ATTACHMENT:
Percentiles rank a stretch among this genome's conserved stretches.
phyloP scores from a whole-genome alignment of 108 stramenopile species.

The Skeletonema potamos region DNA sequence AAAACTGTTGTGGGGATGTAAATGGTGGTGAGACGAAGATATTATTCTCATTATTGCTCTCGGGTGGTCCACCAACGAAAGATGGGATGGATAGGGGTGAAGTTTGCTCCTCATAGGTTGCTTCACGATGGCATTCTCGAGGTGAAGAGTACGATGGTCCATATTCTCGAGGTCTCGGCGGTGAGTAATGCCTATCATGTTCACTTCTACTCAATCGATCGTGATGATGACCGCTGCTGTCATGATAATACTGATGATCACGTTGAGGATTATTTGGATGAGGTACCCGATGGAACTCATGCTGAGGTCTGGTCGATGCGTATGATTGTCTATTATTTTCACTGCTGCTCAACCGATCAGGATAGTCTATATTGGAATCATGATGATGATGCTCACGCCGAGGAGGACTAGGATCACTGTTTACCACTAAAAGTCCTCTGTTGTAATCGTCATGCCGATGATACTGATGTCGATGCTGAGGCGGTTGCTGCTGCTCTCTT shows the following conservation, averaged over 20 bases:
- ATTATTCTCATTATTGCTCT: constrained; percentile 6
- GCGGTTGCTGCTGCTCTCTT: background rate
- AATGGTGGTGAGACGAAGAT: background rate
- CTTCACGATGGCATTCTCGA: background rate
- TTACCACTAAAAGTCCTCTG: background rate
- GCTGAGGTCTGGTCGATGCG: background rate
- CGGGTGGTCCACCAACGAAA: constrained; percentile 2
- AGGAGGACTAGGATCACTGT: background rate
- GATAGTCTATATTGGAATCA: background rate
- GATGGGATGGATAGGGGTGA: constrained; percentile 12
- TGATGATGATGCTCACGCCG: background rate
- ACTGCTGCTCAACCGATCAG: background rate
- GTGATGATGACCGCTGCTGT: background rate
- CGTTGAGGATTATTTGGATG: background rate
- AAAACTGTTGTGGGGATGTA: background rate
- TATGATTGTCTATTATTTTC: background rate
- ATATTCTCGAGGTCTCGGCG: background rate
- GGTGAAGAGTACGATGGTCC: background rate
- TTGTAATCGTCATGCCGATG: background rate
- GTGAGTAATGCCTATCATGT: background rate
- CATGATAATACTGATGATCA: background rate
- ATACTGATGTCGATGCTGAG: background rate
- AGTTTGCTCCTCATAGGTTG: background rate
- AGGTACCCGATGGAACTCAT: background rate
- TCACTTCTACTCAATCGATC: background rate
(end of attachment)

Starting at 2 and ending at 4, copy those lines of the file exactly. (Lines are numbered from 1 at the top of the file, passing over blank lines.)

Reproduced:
phyloP scores from a whole-genome alignment of 108 stramenopile species.

The Skeletonema potamos region DNA sequence AAAACTGTTGTGGGGATGTAAATGGTGGTGAGACGAAGATATTATTCTCATTATTGCTCTCGGGTGGTCCACCAACGAAAGATGGGATGGATAGGGGTGAAGTTTGCTCCTCATAGGTTGCTTCACGATGGCATTCTCGAGGTGAAGAGTACGATGGTCCATATTCTCGAGGTCTCGGCGGTGAGTAATGCCTATCATGTTCACTTCTACTCAATCGATCGTGATGATGACCGCTGCTGTCATGATAATACTGATGATCACGTTGAGGATTATTTGGATGAGGTACCCGATGGAACTCATGCTGAGGTCTGGTCGATGCGTATGATTGTCTATTATTTTCACTGCTGCTCAACCGATCAGGATAGTCTATATTGGAATCATGATGATGATGCTCACGCCGAGGAGGACTAGGATCACTGTTTACCACTAAAAGTCCTCTGTTGTAATCGTCATGCCGATGATACTGATGTCGATGCTGAGGCGGTTGCTGCTGCTCTCTT shows the following conservation, averaged over 20 bases:
- ATTATTCTCATTATTGCTCT: constrained; percentile 6